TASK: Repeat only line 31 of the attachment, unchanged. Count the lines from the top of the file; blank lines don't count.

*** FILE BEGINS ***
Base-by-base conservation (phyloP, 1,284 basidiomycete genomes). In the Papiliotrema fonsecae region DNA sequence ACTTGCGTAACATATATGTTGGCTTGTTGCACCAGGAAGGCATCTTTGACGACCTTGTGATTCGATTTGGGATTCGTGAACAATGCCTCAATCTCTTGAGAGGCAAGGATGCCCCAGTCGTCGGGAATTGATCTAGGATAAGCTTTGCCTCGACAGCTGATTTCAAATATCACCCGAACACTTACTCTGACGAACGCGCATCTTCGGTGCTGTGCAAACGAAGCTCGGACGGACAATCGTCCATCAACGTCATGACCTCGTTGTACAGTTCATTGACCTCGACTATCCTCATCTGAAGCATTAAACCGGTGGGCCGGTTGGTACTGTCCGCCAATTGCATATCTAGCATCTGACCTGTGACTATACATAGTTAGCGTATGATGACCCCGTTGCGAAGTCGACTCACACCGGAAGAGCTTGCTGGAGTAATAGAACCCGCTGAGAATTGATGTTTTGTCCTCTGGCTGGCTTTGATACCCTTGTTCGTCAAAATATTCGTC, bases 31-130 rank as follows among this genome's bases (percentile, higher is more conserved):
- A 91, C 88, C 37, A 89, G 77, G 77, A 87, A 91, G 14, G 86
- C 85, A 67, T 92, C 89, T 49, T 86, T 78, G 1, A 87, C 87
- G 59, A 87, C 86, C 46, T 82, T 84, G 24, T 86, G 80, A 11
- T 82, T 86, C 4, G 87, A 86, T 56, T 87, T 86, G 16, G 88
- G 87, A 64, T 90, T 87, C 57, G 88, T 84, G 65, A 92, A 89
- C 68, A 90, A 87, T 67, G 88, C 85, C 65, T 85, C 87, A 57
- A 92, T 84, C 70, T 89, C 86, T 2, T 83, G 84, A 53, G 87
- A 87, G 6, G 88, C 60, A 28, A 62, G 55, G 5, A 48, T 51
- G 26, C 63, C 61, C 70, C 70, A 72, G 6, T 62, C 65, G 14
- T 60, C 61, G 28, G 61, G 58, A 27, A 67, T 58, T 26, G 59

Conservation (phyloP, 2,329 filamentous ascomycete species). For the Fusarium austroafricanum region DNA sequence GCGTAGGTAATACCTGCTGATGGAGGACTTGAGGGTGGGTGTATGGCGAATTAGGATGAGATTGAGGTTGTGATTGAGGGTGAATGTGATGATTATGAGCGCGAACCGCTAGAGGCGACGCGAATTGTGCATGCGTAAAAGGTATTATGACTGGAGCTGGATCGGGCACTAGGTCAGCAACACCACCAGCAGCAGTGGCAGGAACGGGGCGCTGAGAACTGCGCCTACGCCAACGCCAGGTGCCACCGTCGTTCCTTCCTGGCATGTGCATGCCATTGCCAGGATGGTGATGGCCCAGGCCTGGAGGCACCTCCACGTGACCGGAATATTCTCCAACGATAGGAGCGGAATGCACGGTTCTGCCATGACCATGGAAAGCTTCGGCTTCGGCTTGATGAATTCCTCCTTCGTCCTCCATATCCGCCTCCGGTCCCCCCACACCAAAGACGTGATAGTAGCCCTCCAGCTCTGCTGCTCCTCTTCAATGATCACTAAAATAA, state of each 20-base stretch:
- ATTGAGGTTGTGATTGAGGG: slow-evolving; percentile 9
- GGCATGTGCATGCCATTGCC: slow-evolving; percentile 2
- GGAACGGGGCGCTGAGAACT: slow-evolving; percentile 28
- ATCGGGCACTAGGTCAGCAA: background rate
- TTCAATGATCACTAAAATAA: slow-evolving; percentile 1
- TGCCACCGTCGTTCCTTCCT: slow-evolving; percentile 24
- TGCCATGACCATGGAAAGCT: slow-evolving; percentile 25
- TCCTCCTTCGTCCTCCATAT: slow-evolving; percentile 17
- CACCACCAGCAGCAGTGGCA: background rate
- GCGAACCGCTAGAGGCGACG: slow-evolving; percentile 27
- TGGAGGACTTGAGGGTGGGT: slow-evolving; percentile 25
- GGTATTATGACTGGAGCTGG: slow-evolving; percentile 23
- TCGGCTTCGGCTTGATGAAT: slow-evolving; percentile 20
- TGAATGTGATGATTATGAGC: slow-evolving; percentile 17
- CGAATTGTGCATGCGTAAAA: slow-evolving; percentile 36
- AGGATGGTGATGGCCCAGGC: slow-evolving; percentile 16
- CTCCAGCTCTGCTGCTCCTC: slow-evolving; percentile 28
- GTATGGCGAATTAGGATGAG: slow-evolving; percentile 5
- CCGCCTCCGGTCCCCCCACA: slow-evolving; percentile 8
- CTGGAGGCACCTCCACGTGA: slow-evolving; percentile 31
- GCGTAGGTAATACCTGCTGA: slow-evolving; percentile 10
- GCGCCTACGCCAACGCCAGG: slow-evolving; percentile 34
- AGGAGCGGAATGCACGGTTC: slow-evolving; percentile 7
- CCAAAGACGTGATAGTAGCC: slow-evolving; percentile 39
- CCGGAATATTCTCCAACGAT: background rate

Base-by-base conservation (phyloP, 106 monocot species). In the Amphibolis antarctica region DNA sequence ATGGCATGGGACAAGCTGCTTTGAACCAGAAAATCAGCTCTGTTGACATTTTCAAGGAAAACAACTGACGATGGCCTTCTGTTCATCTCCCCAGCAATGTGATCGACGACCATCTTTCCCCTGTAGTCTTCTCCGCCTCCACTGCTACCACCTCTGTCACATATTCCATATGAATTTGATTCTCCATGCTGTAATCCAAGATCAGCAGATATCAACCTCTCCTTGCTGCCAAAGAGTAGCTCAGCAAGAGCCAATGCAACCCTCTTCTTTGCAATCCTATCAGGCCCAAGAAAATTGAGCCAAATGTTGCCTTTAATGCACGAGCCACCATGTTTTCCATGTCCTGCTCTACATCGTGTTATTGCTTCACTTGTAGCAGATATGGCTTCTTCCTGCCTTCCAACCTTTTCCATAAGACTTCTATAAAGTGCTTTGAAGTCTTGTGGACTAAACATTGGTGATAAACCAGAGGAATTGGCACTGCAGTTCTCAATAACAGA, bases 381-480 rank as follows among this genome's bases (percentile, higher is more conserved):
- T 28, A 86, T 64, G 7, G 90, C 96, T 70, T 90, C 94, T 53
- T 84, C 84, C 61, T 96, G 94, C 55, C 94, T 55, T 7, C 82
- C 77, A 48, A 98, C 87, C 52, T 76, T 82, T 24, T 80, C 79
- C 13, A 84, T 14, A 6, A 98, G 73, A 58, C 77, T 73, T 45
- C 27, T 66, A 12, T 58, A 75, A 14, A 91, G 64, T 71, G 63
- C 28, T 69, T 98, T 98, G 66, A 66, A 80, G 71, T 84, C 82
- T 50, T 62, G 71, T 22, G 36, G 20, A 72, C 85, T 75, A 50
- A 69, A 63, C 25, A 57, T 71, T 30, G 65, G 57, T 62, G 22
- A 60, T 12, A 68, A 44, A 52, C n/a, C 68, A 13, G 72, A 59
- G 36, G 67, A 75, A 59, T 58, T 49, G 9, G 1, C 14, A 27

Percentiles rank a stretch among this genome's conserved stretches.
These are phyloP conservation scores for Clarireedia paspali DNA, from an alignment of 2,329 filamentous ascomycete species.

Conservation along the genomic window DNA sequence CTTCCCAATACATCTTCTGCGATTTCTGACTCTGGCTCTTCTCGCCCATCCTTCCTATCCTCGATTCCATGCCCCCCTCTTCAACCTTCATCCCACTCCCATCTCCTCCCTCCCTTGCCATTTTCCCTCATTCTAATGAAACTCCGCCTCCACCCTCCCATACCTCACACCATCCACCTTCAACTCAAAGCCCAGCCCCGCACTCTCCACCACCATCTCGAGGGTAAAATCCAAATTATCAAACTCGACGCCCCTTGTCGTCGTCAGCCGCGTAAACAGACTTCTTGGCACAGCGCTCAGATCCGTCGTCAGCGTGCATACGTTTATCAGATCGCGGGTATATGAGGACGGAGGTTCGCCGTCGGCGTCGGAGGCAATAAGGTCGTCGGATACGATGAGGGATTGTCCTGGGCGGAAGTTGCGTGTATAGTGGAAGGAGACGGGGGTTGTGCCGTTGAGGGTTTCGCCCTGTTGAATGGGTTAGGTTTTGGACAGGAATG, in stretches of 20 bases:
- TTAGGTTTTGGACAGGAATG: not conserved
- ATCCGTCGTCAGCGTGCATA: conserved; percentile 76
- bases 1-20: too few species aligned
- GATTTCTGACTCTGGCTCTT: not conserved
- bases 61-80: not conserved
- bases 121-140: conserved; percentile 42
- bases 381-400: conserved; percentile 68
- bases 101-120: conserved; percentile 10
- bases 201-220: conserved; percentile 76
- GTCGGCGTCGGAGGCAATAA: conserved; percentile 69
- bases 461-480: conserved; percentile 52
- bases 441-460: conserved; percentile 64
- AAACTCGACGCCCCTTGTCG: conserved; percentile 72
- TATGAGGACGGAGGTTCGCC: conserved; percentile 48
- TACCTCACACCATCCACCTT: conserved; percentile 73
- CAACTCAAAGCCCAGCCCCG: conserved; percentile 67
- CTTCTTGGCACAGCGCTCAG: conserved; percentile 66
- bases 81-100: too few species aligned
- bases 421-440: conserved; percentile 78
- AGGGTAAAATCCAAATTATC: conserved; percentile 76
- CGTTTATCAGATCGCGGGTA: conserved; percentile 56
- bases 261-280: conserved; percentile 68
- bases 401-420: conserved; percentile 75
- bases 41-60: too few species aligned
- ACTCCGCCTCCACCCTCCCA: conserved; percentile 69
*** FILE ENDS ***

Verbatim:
- CCGCCTCCGGTCCCCCCACA: slow-evolving; percentile 8